New Technology Accelerates Multi-Die System Simulation

Distributed simulation enables a large job to be run in smaller parts.


AI-powered chatbots. Robotic manufacturing equipment. Self-driving cars. Bandwidth-intensive applications like these are flourishing—and driving the move from monolithic system-on-chips (SoCs) to multi-die systems. By integrating multiple dies, or chiplets, into a single package, designers can achieve scaling of system functionality at reduced risk and with faster time to market.

Multi-die system development is not without its challenges, and verification is one area in particular that stands out. Considering how exhaustive the verification process must be in order to catch detrimental bugs and produce high-performing designs, one can only imagine the impact that a 2.5D or 3D chip might have on this process.

However, a native framework now available in the Synopsys VCS functional verification solution provides distributed simulation that allows you to run a large simulation job in smaller parts. This approach eliminates capacity limitations while minimizing errors for better multi-die system outcomes. Read on to learn more about distributed simulation, including how NVIDIA improved simulation performance 2x using this new technology.

Distributed simulation adds horsepower to the functional verification workhorse

Simulation is typically the functional verification workhorse, catching most of the bugs in a design. As multi-die systems have become more mainstream, chipmakers have created approaches to tackle the typical steps in the development process. The size of multi-die systems makes them too large to simulate in one run, so many chipmakers have opted for a divide-and-conquer approach. However, this manual approach has entailed writing scripts, and putting the results together from multiple runs can be time consuming and error prone. In addition, the methodology typically doesn’t allow for reuse.

Distributed simulation technology supports multiple participating executables without any restrictions on the identity of the executables. In other words, the same simulation executable (simv) could be run N times, with different simvs, or some mix as needed. It supports the interconnection for both register-transfer level (RTL) and the testbench and yields better performance compared to an approach with monolithic executables. While an in-house solution could take weeks to set up, distributed simulation can be up and running in just a few days and requires fewer memory resources, saving the costs tied to large-capacity hosts and farm machines.

The way that distributed simulation works is fairly straightforward. Users partition their simulation into multiple executables. For the compilation, each simv is compiled with an additional switch. A runtime configuration file specifies which RTL and testbench portions to connect. During the run:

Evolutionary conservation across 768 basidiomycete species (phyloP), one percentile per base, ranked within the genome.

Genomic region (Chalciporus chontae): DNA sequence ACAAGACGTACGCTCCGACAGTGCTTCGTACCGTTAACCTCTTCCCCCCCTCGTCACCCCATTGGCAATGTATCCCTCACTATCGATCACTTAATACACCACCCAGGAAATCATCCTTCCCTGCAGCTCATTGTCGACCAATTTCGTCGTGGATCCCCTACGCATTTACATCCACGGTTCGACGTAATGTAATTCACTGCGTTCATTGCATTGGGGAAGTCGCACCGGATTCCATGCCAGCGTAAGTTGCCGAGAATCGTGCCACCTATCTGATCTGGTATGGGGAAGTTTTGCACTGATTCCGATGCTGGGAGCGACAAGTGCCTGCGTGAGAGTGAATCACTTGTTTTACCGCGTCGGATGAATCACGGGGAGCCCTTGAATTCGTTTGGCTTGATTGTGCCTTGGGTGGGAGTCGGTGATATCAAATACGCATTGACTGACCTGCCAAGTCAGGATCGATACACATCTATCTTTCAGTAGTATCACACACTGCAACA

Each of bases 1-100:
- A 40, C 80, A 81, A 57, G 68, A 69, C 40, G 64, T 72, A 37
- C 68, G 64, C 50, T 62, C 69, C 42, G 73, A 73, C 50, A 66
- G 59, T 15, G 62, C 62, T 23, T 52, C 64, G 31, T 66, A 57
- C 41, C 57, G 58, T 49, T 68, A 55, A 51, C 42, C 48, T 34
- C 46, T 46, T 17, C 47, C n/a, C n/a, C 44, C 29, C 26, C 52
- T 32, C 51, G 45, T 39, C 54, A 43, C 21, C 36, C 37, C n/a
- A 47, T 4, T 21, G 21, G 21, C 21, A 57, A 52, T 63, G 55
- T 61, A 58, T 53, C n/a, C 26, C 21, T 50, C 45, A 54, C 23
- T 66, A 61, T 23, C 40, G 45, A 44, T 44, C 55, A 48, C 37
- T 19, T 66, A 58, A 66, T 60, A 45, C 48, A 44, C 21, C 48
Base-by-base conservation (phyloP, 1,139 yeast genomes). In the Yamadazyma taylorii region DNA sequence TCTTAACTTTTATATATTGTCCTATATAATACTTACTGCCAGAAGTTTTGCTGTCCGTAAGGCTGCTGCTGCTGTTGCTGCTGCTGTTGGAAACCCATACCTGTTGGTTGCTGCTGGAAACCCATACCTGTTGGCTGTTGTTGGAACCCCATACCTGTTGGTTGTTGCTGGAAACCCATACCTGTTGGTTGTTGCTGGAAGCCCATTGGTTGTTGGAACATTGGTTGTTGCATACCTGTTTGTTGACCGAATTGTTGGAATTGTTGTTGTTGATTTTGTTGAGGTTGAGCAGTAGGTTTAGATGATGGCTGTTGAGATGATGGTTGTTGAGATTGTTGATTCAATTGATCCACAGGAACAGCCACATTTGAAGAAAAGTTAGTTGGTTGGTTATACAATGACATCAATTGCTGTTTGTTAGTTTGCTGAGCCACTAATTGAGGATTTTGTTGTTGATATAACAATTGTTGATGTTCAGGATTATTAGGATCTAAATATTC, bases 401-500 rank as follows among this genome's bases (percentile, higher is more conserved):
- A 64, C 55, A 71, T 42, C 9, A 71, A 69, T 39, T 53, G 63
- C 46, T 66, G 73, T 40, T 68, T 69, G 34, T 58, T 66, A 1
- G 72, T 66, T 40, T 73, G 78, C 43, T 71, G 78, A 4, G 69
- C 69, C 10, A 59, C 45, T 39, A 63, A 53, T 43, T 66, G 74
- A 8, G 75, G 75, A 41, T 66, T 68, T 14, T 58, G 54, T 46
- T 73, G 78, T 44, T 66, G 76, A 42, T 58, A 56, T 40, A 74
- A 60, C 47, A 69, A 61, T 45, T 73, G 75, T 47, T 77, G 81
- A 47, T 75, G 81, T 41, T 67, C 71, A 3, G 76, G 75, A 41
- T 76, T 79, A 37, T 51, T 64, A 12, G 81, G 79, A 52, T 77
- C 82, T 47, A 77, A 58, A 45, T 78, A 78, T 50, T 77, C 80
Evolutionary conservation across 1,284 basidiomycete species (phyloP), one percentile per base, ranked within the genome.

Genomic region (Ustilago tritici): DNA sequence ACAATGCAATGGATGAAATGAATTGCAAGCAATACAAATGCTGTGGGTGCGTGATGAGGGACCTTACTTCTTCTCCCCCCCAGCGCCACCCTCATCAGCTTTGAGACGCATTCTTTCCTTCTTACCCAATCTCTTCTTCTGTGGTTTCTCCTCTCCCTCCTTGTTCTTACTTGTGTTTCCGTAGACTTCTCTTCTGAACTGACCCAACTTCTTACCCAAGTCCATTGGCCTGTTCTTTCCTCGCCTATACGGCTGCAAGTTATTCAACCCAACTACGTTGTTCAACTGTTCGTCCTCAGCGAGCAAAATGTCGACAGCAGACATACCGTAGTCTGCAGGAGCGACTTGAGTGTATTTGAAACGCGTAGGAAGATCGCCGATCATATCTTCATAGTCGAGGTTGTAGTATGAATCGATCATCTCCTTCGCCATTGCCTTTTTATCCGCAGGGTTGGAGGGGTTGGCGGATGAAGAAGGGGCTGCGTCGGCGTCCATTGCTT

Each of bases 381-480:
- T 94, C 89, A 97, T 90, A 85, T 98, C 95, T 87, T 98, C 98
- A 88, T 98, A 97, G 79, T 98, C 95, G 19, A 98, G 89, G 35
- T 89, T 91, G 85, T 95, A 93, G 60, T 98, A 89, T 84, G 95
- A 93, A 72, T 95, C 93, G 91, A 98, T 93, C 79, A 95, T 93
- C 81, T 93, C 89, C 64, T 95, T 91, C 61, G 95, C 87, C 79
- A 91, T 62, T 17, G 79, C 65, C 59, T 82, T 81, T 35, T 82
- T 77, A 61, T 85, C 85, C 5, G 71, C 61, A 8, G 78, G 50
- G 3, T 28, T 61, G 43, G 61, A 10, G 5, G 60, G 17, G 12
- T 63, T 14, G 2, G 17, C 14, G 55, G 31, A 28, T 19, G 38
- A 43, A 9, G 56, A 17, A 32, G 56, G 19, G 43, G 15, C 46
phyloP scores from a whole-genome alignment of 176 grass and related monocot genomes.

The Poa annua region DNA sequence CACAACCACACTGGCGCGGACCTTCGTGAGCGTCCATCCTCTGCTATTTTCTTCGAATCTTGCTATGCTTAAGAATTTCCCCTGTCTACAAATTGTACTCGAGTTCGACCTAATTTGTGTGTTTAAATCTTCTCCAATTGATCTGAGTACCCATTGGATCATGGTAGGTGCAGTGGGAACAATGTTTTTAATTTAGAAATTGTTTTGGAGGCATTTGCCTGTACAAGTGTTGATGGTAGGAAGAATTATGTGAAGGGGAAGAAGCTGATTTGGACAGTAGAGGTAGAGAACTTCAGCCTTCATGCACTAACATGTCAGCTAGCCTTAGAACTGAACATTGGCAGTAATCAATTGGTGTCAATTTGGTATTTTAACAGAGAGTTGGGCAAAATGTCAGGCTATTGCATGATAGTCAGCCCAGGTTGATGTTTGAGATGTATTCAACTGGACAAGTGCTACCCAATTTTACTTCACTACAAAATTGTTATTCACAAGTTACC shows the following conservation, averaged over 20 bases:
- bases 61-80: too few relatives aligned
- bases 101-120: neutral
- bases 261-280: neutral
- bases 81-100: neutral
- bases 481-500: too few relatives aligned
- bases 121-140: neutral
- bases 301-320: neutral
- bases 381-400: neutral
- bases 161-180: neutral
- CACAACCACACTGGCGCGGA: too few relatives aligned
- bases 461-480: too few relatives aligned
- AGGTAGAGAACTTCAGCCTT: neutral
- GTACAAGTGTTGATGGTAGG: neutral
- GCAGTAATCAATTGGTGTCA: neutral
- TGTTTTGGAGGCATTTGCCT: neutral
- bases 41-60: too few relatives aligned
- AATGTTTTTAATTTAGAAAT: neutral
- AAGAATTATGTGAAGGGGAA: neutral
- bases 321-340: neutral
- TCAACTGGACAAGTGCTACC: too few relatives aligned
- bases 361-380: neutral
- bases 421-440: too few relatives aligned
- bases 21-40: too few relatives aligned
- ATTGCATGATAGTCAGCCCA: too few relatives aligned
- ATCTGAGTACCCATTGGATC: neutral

• The simv instances, which are essentially monolithic SoCs, can be launched independently in any order, passing specific options as switches
  • A leader simv, which utilizes a separate switch, controls the simulation and does the heavy lifting
  • The leader simv invokes a separate server process to control the communication
  • All of the results are fed into a single executable at the end of the run, providing a single view of the simulation results

Use model for distributed simulations.

For a more detailed look at how distributed simulation works, watch this video.

This spring, at SNUG Silicon Valley 2023, NVIDIA discussed its use of distributed simulation on a multi-chip GPU system. The legacy approach involved multiple steps and required substantial time and memory resources. Simulating each individual chip was already resource-intensive, and doing so for the entire multi-die system needed more than 2x the anticipated memory and runtime.

Kartik Mankad, a senior verification engineer at NVIDIA, noted during his SNUG Silicon Valley talk: “Using Synopsys’ distributed simulation technology, it was very easy to spin up different types of multi-die systems, without requiring extra effort by participating teams. We were able to avoid integration and reuse problems and retain full functionality of each single-chip environment. Compared to our legacy approach, we experienced a 2x speedup in simulation with Synopsys VCS functional verification solution’s distributed simulation capability.”


As applications like AI and high-performance computing proliferate, multi-die systems are providing chipmakers an avenue to address increasingly heavy compute workloads. In chip development, simulation has long been the functional verification workhorse, exhaustively detecting bugs to achieve designs that perform as intended. But multi-die systems present new challenges.

Given their complexity and size, multi-die systems are simply too much to simulate in one run. As a result, chipmakers have turned to solutions developed in-house to break up their simulation runs. However, these approaches can be manual and time-consuming. Now, a new technology available in the Synopsys VCS functional verification solution is demonstrating its ability to accelerate simulation of multi-die systems by up to 2x compared to legacy approaches. Distributed simulation enables design teams to run a large simulation job in smaller parts, saving time and engineering effort as well as costs associated with large-capacity hosts and farm machines. While multi-die systems present a way to push semiconductor innovation forward, verification technologies such as distributed simulation can help chipmakers optimize the results of their designs.

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